Bio: Juco transfer. Two-year starter who played in 25 career games. 33 1/8-inch arms. 9 3/4-inch hands. 5.20-second 40-yard dash. 31 bench reps. 29.5-inch vertical. 113-inch broad jump. 7.56-second three-cone drill. 4.58-second 20-yard shuttle.
Evaluation: Tough guy with decent quickness when pulling and getting to the second level. Isn’t a mauler but does a good job walling guys off. Shows the ability to drive second-level guys. Plays with an edge and has a chip. Looks like a guard in a zone-running scheme.
13. Arie Kouandjio, 6-5, 310, Alabama
Bio: Two-year starter who played in 40 career games. Turns 23 this year. 34 3/4-inch arms. 11 1/4-inch hands. 5.46-second 40-yard dash. 25-inch vertical. 90-inch broad jump. 8.40-second three-cone drill. 5.38-second 20-yard shuttle.
Evaluation: Looks the part — has the big hands and long arms to control his man on the inside. Has had multiple injuries but did not miss a start his last two seasons at Alabama. Tested poorly at his pro day in the broad jump, three-cone drill and 20-yard shuttle. Limited athlete who can be stressed by quickness, both in tight quarters and in space, but plays with good power, overall, and can finish in the running game. Injury history remains a long-term concern.
14. Jon Feliciano, 6-4, 323, Miami, Fla.
Bio: Four-year starter and team captain who played in 48 career games. 32 3/8-inch arms. 9 3/4-inch hands. 5.29-second 40-yard dash. 23 bench reps. 26.5-inch vertical. 97-inch broad jump. 4.74-second 20-yard shuttle.
Evaluation: Try-hard tough guy who flashes the ability to the second level and isn’t afraid to mix it up. Blocks to the whistle and tries to finish. Generally gets his assignment done. Is an average athlete who played a little tackle in college.
15. Darrian Miller, 6-5, 307, Kentucky
Bio: Three-year starter who played in 47 career games. 33-inch arms. 9 3/4-inch hands. 5.51-second 40-yard dash. 16 bench reps. 25-inch vertical. 97-inch broad jump. 7.91-second three-cone drill. 4.87-second 20-yard shuttle.
Evaluation: College left tackle with balance issues at the second level. Is stressed by speed on the edge but his feet aren’t bad. Is a worker who plays to the whistle. Needs to bulk up and add strength — only 16 bench reps — but has the look of a developmental interior player in a zone-running scheme.
16. Takoby Cofield, 6-4, 310, Duke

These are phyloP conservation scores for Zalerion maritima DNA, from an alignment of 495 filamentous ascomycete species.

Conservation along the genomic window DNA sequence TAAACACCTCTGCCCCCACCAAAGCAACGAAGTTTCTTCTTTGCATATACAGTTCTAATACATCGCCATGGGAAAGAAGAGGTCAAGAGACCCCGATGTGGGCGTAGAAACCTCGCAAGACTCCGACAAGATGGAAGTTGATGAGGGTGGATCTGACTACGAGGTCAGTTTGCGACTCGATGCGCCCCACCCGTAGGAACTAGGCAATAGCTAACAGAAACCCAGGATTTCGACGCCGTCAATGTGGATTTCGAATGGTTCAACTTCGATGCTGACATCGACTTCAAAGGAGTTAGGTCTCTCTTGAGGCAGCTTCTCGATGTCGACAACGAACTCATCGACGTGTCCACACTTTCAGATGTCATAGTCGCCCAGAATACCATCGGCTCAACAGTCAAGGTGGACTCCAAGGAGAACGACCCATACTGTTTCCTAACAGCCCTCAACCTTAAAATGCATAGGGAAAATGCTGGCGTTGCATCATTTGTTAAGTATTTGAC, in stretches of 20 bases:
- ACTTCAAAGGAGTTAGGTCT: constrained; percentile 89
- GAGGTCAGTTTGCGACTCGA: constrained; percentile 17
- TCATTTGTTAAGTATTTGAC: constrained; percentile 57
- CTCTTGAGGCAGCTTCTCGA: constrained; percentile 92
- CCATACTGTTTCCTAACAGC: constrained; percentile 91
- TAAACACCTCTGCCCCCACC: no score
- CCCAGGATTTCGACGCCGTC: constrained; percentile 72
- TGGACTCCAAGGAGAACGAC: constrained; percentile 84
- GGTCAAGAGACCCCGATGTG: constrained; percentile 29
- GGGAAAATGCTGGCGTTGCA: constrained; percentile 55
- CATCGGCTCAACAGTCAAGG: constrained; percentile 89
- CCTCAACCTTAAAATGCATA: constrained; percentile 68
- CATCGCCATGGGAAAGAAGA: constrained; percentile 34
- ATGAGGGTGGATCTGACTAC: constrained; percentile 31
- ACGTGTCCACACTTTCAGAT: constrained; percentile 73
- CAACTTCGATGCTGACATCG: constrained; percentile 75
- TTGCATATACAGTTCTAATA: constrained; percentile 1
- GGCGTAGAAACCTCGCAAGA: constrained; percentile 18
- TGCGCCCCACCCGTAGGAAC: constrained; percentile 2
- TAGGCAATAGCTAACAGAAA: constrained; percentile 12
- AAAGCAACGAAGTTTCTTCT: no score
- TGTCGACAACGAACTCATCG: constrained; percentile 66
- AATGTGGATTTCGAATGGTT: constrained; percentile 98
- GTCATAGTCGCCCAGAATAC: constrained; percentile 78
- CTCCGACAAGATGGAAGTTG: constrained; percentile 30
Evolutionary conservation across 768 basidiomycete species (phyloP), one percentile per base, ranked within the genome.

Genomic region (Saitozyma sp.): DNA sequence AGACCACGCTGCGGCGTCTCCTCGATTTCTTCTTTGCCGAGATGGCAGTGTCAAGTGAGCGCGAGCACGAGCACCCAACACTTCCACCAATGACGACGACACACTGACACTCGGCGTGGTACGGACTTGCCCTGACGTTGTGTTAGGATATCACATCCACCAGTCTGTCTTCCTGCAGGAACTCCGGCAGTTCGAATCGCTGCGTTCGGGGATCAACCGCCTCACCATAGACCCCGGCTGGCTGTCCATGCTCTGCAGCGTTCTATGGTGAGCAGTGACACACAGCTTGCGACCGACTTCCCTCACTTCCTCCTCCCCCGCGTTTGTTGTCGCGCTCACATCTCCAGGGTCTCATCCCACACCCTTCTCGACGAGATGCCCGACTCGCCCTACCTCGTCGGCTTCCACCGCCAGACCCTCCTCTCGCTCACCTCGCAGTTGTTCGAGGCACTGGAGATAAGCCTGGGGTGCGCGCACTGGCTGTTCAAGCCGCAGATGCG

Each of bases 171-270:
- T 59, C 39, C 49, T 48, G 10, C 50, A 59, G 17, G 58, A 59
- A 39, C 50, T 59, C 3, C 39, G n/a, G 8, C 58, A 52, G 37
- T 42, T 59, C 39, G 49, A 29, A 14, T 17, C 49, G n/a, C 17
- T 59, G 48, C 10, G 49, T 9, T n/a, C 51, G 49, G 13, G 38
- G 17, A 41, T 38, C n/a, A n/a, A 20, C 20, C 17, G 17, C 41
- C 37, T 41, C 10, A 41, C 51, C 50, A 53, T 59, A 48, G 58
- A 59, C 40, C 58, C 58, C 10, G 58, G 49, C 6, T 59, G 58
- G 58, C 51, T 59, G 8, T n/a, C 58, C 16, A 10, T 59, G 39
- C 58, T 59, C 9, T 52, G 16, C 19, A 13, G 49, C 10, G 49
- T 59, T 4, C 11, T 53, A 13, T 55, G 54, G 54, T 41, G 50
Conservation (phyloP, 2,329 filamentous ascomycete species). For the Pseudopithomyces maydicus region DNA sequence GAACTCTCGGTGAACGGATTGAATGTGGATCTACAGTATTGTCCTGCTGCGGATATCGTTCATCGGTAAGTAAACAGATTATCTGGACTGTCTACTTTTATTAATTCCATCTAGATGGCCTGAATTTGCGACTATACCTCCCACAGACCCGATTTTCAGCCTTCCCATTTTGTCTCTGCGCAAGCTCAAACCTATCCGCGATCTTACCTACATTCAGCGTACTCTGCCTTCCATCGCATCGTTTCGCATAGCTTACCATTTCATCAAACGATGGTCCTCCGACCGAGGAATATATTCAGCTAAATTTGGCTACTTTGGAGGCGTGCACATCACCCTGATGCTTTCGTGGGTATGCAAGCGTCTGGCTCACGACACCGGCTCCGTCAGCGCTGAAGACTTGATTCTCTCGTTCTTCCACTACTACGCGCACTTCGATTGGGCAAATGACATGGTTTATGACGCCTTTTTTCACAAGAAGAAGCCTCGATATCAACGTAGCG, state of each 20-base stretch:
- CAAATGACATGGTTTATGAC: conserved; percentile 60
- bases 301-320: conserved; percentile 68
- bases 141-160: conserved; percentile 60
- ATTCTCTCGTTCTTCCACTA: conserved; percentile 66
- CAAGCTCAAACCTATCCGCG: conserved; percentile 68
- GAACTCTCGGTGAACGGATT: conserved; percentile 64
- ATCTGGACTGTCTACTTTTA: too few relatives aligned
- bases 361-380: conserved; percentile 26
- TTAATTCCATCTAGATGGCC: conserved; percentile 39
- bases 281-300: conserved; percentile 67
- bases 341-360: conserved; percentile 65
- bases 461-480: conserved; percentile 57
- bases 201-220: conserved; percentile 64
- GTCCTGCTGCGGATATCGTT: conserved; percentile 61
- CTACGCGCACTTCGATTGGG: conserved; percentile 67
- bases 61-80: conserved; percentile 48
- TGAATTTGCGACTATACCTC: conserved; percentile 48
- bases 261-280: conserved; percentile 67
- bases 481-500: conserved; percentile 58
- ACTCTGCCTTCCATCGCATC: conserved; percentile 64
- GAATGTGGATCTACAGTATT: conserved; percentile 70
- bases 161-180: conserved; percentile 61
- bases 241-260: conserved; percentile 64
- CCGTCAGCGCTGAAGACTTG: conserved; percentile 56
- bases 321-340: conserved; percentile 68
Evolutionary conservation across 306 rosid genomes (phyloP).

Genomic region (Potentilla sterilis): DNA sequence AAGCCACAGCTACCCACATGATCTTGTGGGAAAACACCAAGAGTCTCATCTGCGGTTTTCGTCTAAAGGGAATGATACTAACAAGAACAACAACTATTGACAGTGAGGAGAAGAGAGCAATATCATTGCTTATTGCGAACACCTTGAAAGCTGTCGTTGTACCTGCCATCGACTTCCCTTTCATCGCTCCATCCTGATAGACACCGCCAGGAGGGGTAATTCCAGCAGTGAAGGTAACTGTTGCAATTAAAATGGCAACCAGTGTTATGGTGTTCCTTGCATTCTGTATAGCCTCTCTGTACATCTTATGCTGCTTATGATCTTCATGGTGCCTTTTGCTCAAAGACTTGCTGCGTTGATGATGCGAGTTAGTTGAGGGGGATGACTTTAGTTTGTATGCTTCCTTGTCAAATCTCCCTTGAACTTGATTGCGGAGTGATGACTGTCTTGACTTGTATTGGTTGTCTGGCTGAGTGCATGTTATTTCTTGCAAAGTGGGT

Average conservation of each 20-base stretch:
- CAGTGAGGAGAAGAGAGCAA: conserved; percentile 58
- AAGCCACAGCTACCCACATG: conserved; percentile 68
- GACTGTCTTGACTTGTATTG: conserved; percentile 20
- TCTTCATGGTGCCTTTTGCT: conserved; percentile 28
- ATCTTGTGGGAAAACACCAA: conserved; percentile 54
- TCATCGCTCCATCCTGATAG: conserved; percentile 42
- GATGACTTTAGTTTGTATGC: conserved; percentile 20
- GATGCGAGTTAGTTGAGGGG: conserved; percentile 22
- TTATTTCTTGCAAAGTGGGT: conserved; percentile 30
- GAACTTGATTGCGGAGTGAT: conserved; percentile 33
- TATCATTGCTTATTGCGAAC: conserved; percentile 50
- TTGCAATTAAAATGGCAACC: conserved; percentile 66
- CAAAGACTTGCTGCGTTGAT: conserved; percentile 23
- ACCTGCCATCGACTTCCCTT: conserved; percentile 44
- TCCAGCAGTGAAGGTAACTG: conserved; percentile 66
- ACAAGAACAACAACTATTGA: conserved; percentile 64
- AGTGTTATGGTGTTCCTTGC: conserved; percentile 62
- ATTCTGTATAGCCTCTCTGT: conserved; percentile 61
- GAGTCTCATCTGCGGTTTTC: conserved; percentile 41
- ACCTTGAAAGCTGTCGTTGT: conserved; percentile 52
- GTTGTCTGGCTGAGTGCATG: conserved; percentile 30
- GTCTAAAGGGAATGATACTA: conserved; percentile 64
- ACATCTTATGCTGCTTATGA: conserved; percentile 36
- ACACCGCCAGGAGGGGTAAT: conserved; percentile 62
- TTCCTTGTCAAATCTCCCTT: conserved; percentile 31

Bio: Three-year starter who played in 50 career games. Turned 23 this year. 34-inch arms. 10-inch hands. 5.19-second 40-yard dash. 23 bench reps. 30-inch vertical. 101-inch broad jump. 8.09-second three-cone drill. 4.79-second 20-yard shuttle.
Evaluation: College left tackle with long arms who projects as a guard. Flashes decent burst off the line of scrimmage. Feet aren’t bad but probably aren’t good enough to stay at tackle. Has some power at the point of attack and can finish. Gives good effort. Looks like a fit for a zone-running scheme in the NFL.
17. Sean Hickey, 6-5, 309, Syracuse
Bio: Three-year starter and team captain who played in 38 career games. 32 3/4-inch arms. 10 1/2-inch hands. 5.39-second 40-yard dash. 35 bench reps. 27-inch vertical. 104-inch broad jump. 7.75-second three-cone drill. 4.75-second 20-yard shuttle.
Evaluation: College left tackle with decent feet in pass protection and athleticism in the running game but doesn’t have the length to play the position in the pros. Does not fire off the ball or create much movement in the running game but is a wall-off blocker with good weight room strength (38 bench reps) who generally executes his assignment. Looks like a zone-blocking guard in the NFL.
7.5-7.1: Top 10 pick
6.8: Top half of the second
6.7: Bottom half of the second
6.6: Top half of the third
6.5: Bottom half of the third
6.4: Fourth round pick
6.3: Fifth-round pick
6.2: Sixth-round pick
6.1: Seventh-round pick
6.0: Priority free agent
NOTE: All rankings are based on a combination of extensive personal film study, interviews conducted with draft analysts and information gleaned from NFL Network draft broadcasts. Evaluations are cross-checked with multiple draft resources. Measurements and testing results are from the combine and pro days, according to NFL.com. Grades are assigned based on where The Star believes the Chiefs should take each player, based on their needs and scheme fit.